NLCF announces £200m Coronavirus Community Support Fund

The National Lottery Community Fund issued a press release yesterday 20th May confirming that the it will be distributing funds from the government’s new Coronavirus Community Support Fund and that applications commence tomorrow Friday 22nd May. NLCF said:

We’re delighted to confirm that the Government’s new Coronavirus Community Support Fund will open for applications at 10am on Friday 22nd May.

This new funding stream makes available £200m in Government funding that will be aimed primarily at small to medium organisations in England.

The Fund has two key objectives:

  • To increase community support to vulnerable people affected by the COVID-19 crisis, through the work of civil society organisations.
  • To reduce temporary closures of essential charities and social enterprises, ensuring services for vulnerable people impacted by COVID-19 have the financial resources to operate, and so reduce the burden on public services.


Grants will allow organisations to meet service costs, where they are experiencing increased demand and/or short-term income disruption. Grants will also allow organisations to refocus services to address more immediate beneficiary needs in light of COVID-19.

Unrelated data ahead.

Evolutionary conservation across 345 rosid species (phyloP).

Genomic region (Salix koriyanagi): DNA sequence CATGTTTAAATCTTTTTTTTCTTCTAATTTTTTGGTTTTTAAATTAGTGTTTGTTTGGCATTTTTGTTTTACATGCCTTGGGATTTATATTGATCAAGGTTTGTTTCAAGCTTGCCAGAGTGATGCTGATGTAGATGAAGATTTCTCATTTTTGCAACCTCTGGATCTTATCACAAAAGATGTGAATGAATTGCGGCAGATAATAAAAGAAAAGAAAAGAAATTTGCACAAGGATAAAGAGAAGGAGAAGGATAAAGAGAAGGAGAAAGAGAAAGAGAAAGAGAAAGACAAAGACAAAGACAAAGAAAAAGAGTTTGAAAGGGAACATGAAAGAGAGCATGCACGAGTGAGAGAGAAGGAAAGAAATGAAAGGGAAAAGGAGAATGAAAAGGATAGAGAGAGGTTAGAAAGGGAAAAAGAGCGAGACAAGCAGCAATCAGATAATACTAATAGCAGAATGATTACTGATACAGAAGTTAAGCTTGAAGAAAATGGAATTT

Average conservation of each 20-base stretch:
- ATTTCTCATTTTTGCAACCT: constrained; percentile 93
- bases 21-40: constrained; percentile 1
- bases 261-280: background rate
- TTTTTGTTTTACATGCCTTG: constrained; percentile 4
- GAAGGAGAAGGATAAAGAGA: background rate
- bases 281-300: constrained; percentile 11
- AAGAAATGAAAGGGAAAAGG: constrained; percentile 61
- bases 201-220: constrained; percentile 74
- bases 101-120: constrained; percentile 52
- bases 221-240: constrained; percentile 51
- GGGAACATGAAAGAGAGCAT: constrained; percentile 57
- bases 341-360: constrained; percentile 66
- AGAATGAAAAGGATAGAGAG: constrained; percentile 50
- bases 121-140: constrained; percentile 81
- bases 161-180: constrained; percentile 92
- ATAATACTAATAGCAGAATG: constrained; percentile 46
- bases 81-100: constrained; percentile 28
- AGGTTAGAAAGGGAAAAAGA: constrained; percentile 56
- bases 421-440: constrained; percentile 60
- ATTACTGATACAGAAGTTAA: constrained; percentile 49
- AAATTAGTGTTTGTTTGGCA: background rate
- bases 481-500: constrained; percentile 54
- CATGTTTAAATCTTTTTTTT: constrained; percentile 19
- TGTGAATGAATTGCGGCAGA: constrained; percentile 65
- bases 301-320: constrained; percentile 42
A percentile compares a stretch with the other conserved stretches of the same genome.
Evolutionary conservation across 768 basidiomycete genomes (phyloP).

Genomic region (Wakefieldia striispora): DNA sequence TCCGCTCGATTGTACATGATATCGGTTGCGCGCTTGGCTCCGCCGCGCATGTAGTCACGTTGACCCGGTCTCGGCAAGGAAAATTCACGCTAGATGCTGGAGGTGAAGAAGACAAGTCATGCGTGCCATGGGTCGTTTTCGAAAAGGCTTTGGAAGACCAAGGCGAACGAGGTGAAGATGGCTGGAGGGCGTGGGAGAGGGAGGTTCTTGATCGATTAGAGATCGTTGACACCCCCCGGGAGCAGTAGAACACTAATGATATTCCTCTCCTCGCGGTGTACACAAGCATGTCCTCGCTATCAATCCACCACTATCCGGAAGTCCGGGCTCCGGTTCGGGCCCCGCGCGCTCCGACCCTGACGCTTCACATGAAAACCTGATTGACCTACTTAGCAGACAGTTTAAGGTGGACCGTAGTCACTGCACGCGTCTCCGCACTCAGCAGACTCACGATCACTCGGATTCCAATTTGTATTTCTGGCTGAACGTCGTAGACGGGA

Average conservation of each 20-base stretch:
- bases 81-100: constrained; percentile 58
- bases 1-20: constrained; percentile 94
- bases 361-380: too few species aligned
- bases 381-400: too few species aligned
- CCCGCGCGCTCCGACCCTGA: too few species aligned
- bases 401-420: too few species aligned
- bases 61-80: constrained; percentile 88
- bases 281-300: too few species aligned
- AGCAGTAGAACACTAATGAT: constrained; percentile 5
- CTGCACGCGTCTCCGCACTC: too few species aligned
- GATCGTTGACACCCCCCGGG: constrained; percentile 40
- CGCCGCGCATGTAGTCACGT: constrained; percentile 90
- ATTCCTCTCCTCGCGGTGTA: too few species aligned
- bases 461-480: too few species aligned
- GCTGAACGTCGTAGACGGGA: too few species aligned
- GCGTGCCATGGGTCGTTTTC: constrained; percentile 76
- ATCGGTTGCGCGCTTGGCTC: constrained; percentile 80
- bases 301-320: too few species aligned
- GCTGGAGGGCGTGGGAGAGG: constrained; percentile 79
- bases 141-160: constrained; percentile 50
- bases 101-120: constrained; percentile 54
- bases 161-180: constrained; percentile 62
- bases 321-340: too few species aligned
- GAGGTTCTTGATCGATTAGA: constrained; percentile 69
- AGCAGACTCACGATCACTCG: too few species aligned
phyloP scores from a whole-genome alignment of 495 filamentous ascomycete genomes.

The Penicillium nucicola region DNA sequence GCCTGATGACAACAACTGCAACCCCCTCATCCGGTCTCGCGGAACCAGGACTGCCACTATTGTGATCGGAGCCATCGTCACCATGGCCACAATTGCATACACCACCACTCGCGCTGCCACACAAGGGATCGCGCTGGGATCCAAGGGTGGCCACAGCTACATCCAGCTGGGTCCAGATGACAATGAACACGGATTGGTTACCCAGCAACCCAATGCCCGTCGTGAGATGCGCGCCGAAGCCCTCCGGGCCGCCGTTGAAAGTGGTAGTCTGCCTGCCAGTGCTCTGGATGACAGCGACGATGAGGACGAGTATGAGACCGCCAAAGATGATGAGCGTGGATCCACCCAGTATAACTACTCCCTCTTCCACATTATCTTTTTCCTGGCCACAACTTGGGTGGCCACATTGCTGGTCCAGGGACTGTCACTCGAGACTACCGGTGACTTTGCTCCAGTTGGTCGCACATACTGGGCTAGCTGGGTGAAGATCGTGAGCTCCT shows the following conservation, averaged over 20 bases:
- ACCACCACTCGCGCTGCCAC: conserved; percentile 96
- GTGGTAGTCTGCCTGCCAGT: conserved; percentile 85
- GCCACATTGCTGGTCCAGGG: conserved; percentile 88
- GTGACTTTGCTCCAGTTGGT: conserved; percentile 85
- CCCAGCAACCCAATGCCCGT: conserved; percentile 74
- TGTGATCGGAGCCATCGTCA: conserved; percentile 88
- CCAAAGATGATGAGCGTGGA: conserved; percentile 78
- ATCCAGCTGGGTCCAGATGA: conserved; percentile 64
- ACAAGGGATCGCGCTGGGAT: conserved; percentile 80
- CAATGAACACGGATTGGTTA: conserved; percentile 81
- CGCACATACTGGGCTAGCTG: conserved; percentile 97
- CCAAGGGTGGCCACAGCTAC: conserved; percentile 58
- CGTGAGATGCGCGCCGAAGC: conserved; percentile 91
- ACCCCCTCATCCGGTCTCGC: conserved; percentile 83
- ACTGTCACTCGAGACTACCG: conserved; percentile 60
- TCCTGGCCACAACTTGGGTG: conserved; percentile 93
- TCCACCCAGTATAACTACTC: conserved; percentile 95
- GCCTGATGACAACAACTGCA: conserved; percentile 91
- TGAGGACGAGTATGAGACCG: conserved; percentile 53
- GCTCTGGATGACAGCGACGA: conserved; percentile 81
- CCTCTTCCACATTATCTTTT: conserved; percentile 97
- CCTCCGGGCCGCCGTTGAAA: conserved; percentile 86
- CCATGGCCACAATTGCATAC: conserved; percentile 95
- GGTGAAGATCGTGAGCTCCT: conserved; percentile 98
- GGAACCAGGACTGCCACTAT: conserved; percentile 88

Read the press release in full on the National Lottery Community Fund website.

WiSE Wednesday webinar #3 — Developing an Agile Workforce

Following on from the previous session on mentoring for change, iSE CIC announces its third social enterprise WiSE Wednesday webinar, Developing an Agile Workforce with HR specialists Roots HR CIC on Wednesday 27th May at 2.00pm.

Roots HR Director, Alison Smith, shares her knowledge and insights on creating workforce agility, developing a resilient, receptive workforce, and explores how to build flexibility into contracts and your enterprise working practice.

During these extraordinary times, enterprises are adapting at rapid pace to meet extreme challenges. Workforce development and resilience are critical factors in achieving essential enterprise transformation. Maintaining your staff teams while delivering in an ever more flexible work environment needs strategic thinking and reviewing of your employment practices including policy, contracts and upskilling to meet new market needs.

Register for your free online place here.

→ If you require further information, please email Sallie Ryan.

WiSE Wednesday is facilitated byiSE CIC as part of its social enterprise support services including the GBSLEP Business Support Programme.

iSE’s FUSE start-up programme now open — new online delivery from June

iSE provides new-start social entrepreneurs with support and development opportunities to build sustainable social enterprises.

Its FUSE programme is for near-trade or early-start stage social entrepreneurs in the West Midlands that want to fast-track their idea, grow networks, develop collaborative opportunities and develop sustainable social businesses that create measurable impact. The programme is fully-funded and delivered in group-led sessions through practical masterclasses and peer support.